Good morning, and good afternoon to all of our clients and friends dialling in to this, or indeed listening to the playback from all around the world. A very warm welcome to you all. My name is Lauren D'Arcy, and I'm the Global Head of Partnership Bank Relationships at Barclays.
We are so appreciative of you taking the time out of your day to join us. This is actually the third in our FI Forum series, which we have set up in order to ensure that we are staying connected to you, our clients, but also to share thoughts and insights into matters that are no doubt affecting all of us.
During our first session, we explored COVID and the return to work. We have also explored ESG within trade finance. And today, we are attempting to tackle the important topic of cyber security -- something that is, of course, of critical importance and focus for all of us on this call in a BAU environment, but perhaps has taken on an additional nuance in the age of the pandemic that we are all living through at the moment.
So, let me first explain the running order, and then we'll jump straight in. To kick us off today, we will have Mike Brookes, Head of Cyber Operations Intelligence at Barclays. Spend a few minutes setting the scene, and sharing with us some information about what the current threat landscape looks like.
We will then move to a panel discussion, and I will be joined by esteemed guests, who will help me explore this important but complicated topic. We'll then move into a Q & A session, and I'd really like to make this as interactive as possible, so please do make use of the question box that you will see on your screen, and we will also pop up some polling questions throughout the panel discussion, just to make sure you're all still listening.
With that, let's begin. As I mentioned, Mike Brookes is the Head of Cyber Operations Intelligence, and he leads a team that aims to proactively understand and defeat cyberattacks from the most active criminal and nation‑state threats. Mike has spent 10 years at Barclays, starting in information security consultancy, building secure architecture for the global business units. And then shifting into incident response, investigating sophisticated criminal and nation‑state cyberattacks. Mike set up the first cyber threat-hunting team in 2015, and established a practice devoted to uncovering undetected threats, and proactively mitigating threats before they manifest in the network.
So Mike, over to you to help us set the scene for us today. Thanks very much.
Mike Brookes: Thank you, Lauren, and good morning, everyone. Go to the next slide, please.
I think 2020 is no exception in showing the world has changed very, very quickly in recent months, and all these events will add a layer complexity to the equation, which will make global reliance on technology even more paramount. We face a world where the lines are blurred between electronic attacks and potential acts of war. You'll need to look at the number of attacks against SWIFT interbank systems for various financial institutions in recent years. And going back a few years, looking at the Ukraine accounting software attack, known as NotPetya perpetrated by a nation‑state.
For global organization, this extension of cyber threat raises the risk of collateral damage beyond traditional cyberattacks. Global organization, in some cases, takes on the risk of individual countries it operates within. In some cases, large brands may be seen as legitimate cybertargets in geopolitical events. Again, looking at Saudi Aramco and Maersk as part of the fallout of the NotPetya attacks. Where you line cross hairs often depends as much on your industry, your organization itself, and the ongoing global politics at the moment.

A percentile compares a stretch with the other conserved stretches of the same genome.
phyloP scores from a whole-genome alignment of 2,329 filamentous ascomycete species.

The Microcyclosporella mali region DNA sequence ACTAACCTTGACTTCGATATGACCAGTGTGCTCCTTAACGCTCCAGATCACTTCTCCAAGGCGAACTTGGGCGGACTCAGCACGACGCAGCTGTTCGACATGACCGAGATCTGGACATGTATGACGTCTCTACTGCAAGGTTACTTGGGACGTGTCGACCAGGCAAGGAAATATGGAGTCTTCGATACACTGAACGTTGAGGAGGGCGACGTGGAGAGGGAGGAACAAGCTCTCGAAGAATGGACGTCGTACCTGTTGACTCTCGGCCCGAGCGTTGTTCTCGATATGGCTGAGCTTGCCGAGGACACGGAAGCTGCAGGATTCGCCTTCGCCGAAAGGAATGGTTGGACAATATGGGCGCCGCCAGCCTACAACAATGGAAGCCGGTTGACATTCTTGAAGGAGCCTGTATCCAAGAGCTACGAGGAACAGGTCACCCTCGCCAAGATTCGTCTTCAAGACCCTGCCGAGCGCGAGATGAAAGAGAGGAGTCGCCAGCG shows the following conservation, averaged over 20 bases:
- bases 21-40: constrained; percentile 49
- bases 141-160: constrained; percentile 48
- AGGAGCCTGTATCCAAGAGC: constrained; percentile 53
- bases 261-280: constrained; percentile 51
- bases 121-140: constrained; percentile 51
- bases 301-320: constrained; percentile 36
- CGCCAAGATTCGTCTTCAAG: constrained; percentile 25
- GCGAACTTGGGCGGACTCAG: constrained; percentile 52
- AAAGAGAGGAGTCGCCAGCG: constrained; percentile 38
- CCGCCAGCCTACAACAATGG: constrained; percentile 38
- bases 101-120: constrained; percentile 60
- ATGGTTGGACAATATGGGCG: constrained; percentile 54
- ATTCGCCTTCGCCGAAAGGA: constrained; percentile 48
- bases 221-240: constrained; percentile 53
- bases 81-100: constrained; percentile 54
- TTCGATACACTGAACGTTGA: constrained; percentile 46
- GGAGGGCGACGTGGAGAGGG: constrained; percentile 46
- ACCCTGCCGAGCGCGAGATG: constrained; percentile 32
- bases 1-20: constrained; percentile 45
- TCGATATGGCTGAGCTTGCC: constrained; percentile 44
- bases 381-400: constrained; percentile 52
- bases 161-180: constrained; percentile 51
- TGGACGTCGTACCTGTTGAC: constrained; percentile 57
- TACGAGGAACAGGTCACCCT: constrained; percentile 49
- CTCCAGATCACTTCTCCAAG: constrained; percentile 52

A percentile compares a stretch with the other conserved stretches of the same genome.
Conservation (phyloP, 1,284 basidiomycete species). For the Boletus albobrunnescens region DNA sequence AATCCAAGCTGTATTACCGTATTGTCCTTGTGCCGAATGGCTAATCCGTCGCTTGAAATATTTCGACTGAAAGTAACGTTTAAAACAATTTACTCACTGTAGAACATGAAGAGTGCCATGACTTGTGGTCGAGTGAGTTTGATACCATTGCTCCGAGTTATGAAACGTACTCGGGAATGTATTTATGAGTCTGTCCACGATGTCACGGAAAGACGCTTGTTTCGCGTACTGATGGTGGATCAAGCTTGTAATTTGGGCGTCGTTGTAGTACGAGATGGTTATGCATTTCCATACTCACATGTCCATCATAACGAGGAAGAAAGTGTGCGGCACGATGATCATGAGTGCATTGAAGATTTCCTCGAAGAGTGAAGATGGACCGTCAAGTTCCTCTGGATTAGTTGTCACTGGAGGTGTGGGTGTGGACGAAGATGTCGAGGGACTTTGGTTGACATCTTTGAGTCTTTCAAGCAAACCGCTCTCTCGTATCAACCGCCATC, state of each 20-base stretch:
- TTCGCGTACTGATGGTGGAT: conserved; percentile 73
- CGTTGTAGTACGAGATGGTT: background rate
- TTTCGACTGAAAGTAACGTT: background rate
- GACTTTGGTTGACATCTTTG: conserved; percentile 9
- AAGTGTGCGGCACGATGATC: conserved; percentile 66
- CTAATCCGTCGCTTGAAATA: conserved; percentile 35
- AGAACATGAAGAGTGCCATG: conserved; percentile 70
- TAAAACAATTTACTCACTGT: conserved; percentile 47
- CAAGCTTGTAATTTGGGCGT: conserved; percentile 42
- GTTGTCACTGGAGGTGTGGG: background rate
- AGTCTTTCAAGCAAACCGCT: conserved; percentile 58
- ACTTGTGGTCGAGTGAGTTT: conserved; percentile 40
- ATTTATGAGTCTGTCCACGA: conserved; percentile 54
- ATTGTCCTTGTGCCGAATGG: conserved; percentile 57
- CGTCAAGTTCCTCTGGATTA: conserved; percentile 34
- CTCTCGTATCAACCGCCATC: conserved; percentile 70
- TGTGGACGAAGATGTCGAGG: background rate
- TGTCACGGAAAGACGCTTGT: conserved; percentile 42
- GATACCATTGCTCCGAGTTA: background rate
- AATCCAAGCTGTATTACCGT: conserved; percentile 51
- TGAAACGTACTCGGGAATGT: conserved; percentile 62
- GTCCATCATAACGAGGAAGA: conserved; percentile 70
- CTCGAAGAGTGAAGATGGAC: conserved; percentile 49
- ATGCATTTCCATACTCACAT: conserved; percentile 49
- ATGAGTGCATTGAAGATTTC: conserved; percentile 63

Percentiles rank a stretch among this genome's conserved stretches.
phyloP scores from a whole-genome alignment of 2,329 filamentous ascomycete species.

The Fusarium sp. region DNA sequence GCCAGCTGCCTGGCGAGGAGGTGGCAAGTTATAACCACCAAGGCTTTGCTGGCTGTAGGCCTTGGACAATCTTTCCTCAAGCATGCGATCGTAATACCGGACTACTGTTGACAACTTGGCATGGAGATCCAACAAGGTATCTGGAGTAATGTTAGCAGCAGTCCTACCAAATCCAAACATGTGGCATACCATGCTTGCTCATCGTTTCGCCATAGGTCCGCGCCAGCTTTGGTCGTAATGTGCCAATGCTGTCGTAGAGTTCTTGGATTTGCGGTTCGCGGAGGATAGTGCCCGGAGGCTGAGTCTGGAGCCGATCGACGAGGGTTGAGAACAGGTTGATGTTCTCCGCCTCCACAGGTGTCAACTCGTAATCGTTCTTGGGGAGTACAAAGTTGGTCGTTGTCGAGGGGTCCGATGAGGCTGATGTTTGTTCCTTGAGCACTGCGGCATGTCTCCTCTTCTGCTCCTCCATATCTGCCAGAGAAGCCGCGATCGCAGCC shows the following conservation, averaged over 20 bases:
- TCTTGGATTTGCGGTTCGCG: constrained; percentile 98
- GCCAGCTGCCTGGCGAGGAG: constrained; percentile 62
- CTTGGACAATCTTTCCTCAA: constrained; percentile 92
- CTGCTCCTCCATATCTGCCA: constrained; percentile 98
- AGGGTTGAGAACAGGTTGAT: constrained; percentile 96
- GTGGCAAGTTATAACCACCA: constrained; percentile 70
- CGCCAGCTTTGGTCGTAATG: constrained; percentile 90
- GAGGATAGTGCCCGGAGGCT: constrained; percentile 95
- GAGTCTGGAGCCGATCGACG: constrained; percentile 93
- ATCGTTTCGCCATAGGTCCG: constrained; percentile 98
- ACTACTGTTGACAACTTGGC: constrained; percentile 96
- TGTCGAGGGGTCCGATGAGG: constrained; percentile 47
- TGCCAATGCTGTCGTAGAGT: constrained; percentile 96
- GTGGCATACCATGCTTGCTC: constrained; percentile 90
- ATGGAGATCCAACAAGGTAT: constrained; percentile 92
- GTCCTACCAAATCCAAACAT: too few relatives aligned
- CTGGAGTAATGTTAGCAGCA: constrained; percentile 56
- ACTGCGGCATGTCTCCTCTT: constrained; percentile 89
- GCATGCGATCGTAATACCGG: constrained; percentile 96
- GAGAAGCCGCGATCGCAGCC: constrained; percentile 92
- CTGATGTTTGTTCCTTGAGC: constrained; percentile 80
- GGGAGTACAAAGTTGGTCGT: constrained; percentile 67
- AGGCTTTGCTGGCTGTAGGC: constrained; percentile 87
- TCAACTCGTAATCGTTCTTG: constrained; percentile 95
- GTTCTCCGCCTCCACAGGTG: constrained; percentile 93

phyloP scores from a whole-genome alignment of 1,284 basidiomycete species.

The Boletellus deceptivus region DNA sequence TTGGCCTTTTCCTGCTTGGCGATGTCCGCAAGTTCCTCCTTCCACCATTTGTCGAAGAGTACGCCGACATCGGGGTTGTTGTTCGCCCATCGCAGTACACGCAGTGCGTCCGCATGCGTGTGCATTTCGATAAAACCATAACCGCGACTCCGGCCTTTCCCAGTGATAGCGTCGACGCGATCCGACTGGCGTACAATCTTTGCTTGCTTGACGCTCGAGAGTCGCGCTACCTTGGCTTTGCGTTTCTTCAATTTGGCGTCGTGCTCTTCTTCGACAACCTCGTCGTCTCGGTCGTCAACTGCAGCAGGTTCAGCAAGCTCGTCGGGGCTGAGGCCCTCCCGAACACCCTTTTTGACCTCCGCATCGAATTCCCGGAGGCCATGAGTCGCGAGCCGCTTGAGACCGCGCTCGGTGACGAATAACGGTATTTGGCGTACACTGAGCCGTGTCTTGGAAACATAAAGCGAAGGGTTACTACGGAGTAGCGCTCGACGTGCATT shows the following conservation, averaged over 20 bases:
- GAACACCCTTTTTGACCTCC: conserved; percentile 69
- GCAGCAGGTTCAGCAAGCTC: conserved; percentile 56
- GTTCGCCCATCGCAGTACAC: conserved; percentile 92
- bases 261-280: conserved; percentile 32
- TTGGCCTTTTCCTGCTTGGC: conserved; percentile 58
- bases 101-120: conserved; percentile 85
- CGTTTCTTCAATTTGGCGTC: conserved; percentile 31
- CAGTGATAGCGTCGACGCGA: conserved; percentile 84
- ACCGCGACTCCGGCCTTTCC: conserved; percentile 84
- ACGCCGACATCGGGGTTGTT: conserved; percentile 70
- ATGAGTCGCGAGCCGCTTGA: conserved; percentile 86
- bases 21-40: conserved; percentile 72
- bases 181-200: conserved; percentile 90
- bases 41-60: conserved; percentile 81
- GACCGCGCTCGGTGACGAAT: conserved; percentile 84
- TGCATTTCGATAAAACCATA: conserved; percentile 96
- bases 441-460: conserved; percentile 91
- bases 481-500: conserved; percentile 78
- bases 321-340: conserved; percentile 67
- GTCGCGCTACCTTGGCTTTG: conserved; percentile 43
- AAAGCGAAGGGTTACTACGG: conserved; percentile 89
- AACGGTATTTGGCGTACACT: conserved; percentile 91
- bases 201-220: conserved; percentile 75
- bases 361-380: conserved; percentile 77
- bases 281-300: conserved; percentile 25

In the large and small, we're in this together. Our businesses are interconnected. Our markets are global. We share the same risks and must defend interconnected economies together.
As mentioned, the world has morphed significantly over the last few months. A historic globalization has led to an increased interdependencies alongside magnified technological dependencies that ultimately put us at more risk, as much as they create greater efficiency. Add the pandemic into the mix, and the risks go more digital for many organizations at even more complexity.
Before the pandemic hit, the last 10 years have seen a marked evolution in cyber threat landscape. The traditional views, antivirus software, and firewalls won’t keep attacks at bay.
Increased global interconnectivity means the private and public sector threats are closer together. And in fact, in the private sector may have implications to way of public life, and vice versa.
Could you go to the next slide, please?
First we have the nation‑states, criminal organizations, and individual threat actors. You can see in the infographic there, sourcing the FBI, the kinds of threats that we face that are increasing. Fundamentally, within all of this, there's two ways that these cyber risks manifest against your organization. The first one is the prevention of business, and the second one is the stealing of data or funds.
Within prevention of business, you all have heard about denial of service attacks. And these can be quite public and reputation‑impacting, but often not long‑lasting. It's been one of the key areas of innovation in the last few years is network technology and the ability to defeat those kinds of attacks.
I'm sure many of you will have read of ransomware recently, especially in 2020. These attacks are often limited in scope, but there can be some extraordinary cases that makes it into the press. Often what you might read about in the press is only the tip of the iceberg as to what is actually going on and the amount of funds that are being bled out of Western organizations.
The thing is, these cases can actually be preventable if you get the basics right. All of your basic patching and information security can prevent this kind of thing. If you can fully recover and restore business from a ransomware attack, then the more is the better.